Eugène Ionesco

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Ideologies separate us. Dreams and anguish bring us together.

Eugène Ionesco, born Eugen Ionescu (26 November 190929 March 1994) was a French-Romanian playwright and dramatist, one of the foremost playwrights of Theatre of the Absurd.

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  • That's not it. That's not it at all. You always have a tendency to add. But one must be able to subtract too. It's not enough to integrate, you must also disintegrate. That's the way life is. That's philosophy. That's science. That's progress, civilization.
    • The Professor in The Lesson (1951)
  • There are now many invisible people on stage.
    • Stage directions in The Chairs (1952)
  • I didn't mean you were stupid. It's just that you're not logical, which isn't the same thing at all.
    • Amédée from Amédée or How to Get Rid of It (1954)
  • Oh words, what crimes are committed in your name!
    • Jacques from Jacques or the Submission (1955)
  • I believe that what separates us all from one another is simply society itself, or, if you like, politics. This is what raises barriers between men, this is what creates misunderstanding.
    If I may be allowed to express myself paradoxically, I should say that the trues society, the authentic human community, is extra-social — a wider, deeper society, that which is revealed by our common anxieties, our desires, our secret nostalgias. The whole history of the world has been governed by nostalgias and anxieties, which political action does no more than reflect and interpret, very imperfectly. No society has been able to abolish human sadness, no political system can deliver us from the pain of living, from our fear of death, our thirst for the absolute. It is the human condition that directs the social condition, not vice versa.
    • "A Reply to Kenneth Tynan: The Playwright's Role" in The Observer (29 June 1958)
  • Every work of art (unless it is a psuedo-intellectualist work, a work already comprised in some ideology that it merely illustrates, as with Brecht) is outside ideology, is not reducible to ideology. Ideology circumscribes without penetrating it. The absence of ideology in a work does not mean an absence of ideas; on the contrary it fertilizes them.
    • "A Reply to Kenneth Tynan: The Playwright's Role" in The Observer (29 June 1958)
  • Logician: A cat has four paws.
    Old Gentleman: My dog had four paws.
    Logician: Then it's a cat.
    Old Gentleman: So my dog is a cat?
    Logician: And the contrary is also true.
    • Rhinoceros (1959)
  • Good men make good rhinoceroses, unfortunately.
    • Berenger from Rhinoceros (1959)
  • I am not capitulating.
    • Berenger's last sentence from Rhinoceros (1959)
  • I have no ideas before I write a play. I have them when I have finished it ... I believe that aritistic creation is spontaneous. It is for me.
    • Notes and Counter-Notes (1964), as translated by Donald Watson, p. 33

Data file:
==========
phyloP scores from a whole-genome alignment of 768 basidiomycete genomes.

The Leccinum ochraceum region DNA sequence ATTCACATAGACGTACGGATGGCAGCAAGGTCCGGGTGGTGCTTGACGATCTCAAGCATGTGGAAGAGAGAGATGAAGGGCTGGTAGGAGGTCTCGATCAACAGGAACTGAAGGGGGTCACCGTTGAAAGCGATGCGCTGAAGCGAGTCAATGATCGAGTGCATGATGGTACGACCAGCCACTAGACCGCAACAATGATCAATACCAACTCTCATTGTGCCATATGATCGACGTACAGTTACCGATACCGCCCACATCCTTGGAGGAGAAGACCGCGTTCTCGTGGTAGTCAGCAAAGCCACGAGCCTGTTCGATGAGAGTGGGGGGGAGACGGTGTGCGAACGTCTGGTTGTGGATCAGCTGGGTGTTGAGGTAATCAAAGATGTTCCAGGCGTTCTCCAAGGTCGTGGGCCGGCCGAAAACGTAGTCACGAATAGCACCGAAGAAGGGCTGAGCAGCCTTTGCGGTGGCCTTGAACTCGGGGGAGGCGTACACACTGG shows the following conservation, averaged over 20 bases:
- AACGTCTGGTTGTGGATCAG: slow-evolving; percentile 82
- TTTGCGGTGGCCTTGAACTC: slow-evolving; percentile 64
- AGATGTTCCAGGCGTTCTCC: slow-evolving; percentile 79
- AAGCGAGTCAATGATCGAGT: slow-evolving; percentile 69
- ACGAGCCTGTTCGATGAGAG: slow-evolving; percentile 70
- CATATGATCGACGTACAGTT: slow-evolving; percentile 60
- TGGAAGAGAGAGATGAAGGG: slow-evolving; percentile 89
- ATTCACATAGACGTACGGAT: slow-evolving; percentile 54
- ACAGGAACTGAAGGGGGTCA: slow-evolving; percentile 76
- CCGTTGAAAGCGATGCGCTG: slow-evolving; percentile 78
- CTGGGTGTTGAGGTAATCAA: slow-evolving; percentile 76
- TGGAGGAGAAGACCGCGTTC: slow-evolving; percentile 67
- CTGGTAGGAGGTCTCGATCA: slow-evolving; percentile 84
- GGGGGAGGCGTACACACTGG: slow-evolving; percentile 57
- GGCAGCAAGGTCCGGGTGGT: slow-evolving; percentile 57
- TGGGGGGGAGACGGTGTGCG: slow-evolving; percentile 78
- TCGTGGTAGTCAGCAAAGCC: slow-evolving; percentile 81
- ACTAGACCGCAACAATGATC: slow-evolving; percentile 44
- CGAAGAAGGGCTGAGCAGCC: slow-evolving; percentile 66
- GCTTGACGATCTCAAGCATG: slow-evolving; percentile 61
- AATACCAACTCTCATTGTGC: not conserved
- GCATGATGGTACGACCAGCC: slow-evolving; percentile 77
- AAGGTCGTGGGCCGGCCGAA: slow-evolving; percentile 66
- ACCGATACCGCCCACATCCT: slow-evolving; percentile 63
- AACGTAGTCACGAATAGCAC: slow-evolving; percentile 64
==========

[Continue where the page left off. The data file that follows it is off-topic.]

• It is not the answer that enlightens, but the question.
    • Découvertes (1970), as quoted in Choosing the Future : The Power of Strategic Thinking (1997) by Stuart Wells, p. 15
  • But History was against me. History is right, objectively speaking. I'm just a historical dead end. I hope at least that my fate will serve as an example to you all and to posterity.
    • Candor from Macbett (1972)
  • I thought that it was strange to assume that it was abnormal for anyone to be forever asking questions about the nature of the universe, about what the human condition really was, my condition, what I was doing here, if there was really something to do. It seemed to me on the contrary that it was abnormal for people not to think about it, for them to allow themselves to live, as it were, unconsciously. Perhaps it's because everyone, all the others, are convinced in some unformulated, irrational way that one day everything will be made clear. Perhaps there will be a morning of grace for humanity. Perhaps there will be a morning of grace for me.
    • The Hermit (1973)
  • It isn't what people think that's important, but the reason they think what they think.
    • As quoted in Peter's Quotations : Ideas for Our Time (1977) by Laurence J. Peter, p. 468; also in The Quantum Dice (1993) by Leonid Ivanovich Ponomarev, p. 50
  • Why do people always expect authors to answer questions? I am an author because I want to ask questions. If I had answers, I'd be a politician.
    • As quoted in The Writer's Quotation Book : A Literary Companion (1980) by James Charlton, p. 44
  • Ideologies separate us. Dreams and anguish bring us together.
    • As quoted in Sunbeams : A Book of Quotations (1990) by Sy Safransky
  • It's not a certain society that seems ridiculous to me, it's mankind.
    • As quoted in Encyclopedia of World Biography (1998) edited by Suzanne Michele Bourgoin, Paula Kay Byers, Gale Research Inc, p. 132
  • God is dead. Marx is dead. And I don’t feel so well myself.
    • As quoted in Jewish American Literature : A Norton Anthology (2000) by Jules Chametzky, "Jewish Humor", p. 318

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